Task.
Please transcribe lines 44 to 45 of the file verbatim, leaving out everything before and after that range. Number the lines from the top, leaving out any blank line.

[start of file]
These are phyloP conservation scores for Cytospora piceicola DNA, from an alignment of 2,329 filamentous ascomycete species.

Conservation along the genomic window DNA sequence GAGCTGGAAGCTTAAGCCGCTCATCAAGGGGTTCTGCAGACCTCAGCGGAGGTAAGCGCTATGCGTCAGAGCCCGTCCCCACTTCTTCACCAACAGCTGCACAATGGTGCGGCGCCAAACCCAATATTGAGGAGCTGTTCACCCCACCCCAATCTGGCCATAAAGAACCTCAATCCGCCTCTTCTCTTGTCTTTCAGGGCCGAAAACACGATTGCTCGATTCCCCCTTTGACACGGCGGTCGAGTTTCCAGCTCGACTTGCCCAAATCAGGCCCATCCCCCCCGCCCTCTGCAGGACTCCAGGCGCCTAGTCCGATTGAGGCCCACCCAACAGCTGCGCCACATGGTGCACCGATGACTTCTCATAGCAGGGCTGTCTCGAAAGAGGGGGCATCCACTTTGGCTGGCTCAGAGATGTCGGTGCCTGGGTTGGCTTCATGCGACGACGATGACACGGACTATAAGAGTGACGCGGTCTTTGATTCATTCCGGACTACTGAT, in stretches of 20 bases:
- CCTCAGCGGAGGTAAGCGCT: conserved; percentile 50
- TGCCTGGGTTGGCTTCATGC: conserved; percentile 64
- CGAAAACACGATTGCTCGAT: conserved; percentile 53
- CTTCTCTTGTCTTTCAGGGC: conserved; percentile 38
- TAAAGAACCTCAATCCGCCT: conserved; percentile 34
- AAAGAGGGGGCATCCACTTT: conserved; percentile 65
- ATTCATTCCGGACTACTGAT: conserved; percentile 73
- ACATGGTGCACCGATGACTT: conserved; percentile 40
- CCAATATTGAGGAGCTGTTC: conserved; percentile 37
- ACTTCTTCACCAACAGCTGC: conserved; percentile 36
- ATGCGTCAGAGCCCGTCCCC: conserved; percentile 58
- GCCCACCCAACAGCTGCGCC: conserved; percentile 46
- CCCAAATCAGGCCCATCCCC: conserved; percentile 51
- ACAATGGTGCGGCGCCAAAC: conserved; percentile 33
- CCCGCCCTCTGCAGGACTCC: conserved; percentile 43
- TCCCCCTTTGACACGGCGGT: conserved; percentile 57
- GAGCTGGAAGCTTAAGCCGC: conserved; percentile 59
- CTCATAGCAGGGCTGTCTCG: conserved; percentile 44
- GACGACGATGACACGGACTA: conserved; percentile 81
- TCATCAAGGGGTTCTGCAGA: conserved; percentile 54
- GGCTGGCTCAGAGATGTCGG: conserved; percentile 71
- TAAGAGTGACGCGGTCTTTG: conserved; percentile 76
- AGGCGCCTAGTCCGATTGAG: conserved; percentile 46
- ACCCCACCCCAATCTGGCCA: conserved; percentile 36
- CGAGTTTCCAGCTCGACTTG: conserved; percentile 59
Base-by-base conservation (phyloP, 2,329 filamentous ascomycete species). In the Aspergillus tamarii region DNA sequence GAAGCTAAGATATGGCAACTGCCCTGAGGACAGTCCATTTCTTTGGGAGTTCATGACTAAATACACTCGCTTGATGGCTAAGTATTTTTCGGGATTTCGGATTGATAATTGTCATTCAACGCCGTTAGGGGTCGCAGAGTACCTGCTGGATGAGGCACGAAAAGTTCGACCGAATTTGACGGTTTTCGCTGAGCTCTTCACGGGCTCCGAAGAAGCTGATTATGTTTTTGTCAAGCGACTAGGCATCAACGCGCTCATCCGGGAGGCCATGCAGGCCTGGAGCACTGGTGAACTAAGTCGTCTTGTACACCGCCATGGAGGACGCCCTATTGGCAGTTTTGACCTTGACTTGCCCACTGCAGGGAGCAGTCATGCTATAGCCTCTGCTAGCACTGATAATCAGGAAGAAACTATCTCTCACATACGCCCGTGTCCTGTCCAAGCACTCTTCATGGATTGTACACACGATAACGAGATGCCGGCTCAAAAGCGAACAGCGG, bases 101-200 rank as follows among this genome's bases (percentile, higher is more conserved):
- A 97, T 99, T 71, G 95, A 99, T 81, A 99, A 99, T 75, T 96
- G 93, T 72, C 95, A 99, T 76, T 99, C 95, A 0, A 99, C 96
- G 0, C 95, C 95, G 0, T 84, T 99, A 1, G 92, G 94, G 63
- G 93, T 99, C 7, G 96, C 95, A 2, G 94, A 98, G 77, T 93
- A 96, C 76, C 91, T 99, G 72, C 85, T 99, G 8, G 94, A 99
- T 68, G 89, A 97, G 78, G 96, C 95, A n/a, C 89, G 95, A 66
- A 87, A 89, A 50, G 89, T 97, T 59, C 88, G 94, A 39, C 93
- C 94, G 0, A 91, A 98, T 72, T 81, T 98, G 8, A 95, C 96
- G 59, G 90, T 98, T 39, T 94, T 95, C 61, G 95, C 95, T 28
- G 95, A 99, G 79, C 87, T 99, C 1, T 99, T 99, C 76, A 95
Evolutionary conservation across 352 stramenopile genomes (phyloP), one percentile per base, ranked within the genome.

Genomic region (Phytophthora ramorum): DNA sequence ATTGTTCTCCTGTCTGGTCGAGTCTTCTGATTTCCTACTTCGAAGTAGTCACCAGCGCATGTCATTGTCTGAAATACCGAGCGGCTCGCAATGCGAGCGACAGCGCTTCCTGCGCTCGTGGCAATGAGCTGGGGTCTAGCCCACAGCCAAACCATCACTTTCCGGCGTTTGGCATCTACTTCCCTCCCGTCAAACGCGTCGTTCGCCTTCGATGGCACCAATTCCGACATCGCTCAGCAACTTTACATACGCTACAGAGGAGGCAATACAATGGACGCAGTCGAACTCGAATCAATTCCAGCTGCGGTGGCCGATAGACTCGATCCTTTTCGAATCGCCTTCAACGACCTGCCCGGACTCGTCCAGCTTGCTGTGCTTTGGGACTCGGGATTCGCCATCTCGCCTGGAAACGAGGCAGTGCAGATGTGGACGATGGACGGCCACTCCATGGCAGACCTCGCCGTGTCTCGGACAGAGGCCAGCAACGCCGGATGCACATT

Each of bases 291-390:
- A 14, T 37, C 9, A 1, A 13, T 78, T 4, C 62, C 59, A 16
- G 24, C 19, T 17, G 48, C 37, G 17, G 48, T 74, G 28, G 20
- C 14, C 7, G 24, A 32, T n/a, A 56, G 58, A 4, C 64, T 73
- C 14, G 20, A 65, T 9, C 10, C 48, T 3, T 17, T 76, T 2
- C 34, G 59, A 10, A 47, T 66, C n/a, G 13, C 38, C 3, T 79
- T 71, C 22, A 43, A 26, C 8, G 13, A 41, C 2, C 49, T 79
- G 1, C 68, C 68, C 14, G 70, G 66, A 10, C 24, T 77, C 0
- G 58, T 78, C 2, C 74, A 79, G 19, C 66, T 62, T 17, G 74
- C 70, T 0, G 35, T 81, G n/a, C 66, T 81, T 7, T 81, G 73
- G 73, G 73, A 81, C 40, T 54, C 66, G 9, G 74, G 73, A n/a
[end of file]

- C 14, C 7, G 24, A 32, T n/a, A 56, G 58, A 4, C 64, T 73
- C 14, G 20, A 65, T 9, C 10, C 48, T 3, T 17, T 76, T 2